Security Roundup - 2016-10-05
October is National Cyber Security Awareness Month. I’m looking forward to a slew of new articles to read through.
For a big start, one security researcher did an Ask me Anything on reddit the other day.
The overall message is ‘Stop. Think. Connect’. Sophos details what they believe this means, but Bruce Schnier has a counterpoint on how we should stop trying to fix the user and rather focus on trying to fix underlying security problems.
Rapid7 plans to highlight security research as part of the National Cyber Security Awareness Month. They are also looking forward to the DMCA exceptions for security research to kick in at the end of the month, which will allow security researchers to bypass protection measures on legally acquired devices to test security.
Big batch of Internet of Things news:
The Internet of Things botnet (Mirai) that has been responsible for recent large DDoS attacks has had it’s source code released. There is some more detail on how this malware works, which is as simple as just exploiting default passwords and getting code run in memory. Research indicates that impacted IoT devices can get infected within minutes of being put on the internet. MalwareTech also has a great article on Mirai, where they mapped out a number of infected devices.
Further digging into IoT devices, Ars details how easy it is for a DVR to get compromised, while other security researchers analyze a popular wifi router and suggest it is so broken that users should throw it away.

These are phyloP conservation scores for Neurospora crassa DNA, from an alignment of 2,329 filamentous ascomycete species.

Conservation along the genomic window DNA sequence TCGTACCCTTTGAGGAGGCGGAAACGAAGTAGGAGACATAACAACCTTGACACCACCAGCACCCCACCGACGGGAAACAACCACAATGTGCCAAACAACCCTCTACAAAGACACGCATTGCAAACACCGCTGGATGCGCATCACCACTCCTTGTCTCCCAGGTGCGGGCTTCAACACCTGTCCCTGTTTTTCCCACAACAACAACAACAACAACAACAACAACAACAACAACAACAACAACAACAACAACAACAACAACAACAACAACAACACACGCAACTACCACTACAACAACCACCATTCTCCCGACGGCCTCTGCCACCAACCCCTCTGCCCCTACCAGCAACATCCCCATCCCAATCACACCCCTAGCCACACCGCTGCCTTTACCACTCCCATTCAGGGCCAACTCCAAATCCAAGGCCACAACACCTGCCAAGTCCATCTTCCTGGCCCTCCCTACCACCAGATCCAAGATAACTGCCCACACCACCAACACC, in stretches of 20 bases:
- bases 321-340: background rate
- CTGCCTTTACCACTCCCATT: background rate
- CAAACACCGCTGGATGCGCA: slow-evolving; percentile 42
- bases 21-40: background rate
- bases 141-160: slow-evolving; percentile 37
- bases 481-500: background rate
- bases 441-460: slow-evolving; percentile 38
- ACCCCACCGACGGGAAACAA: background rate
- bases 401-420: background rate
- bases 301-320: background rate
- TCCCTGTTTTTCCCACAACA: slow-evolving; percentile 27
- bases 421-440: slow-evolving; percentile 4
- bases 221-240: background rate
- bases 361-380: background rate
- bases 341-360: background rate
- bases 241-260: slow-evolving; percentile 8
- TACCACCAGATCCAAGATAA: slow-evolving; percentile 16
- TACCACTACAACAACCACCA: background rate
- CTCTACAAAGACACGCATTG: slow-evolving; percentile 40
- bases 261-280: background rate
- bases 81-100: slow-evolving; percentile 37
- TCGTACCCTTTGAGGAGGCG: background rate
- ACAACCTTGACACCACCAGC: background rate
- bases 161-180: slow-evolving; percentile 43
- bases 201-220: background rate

Krebs continues the news with a breakdown of which companies are building these devices.
And Sophos suggests that we should be worried about the scope of these attacks, as the scale has increased drastically, and the effort required to put together a large botnet further decreases. The number of organizations that can weather such an attack only grows smaller.
The roundup of the roundup:
Malwarebytes shares some less known ways in which attackers may spoof file extensions on windows.
Facebook has rolled out end to end encryption for Messenger, but the feature is opt-in, rather than on by default.
Endgame security goes into various ways code might be obfuscated and how to reverse engineer. Additionally, they have detailed how they hunt for exploit kits, which they have automated and turned into an open source project.
Did you know that Mongo has a REST interface, which by default has no authentication? Netsparker filled me in on this, as well as detailing a CSRF attack to recon and exfiltrate data.
A number of security firms have analyzed some malware in the Google Play store that establishes a proxy to allow attackers a foothold in any network the phone is on. Researchers found ~400 of these apps in the Play store directly.
Bleeping Computer provides an update on ransomware. This week includes many new variants, a few decryptors, and criticism of open sourcing ransomware for ‘research’.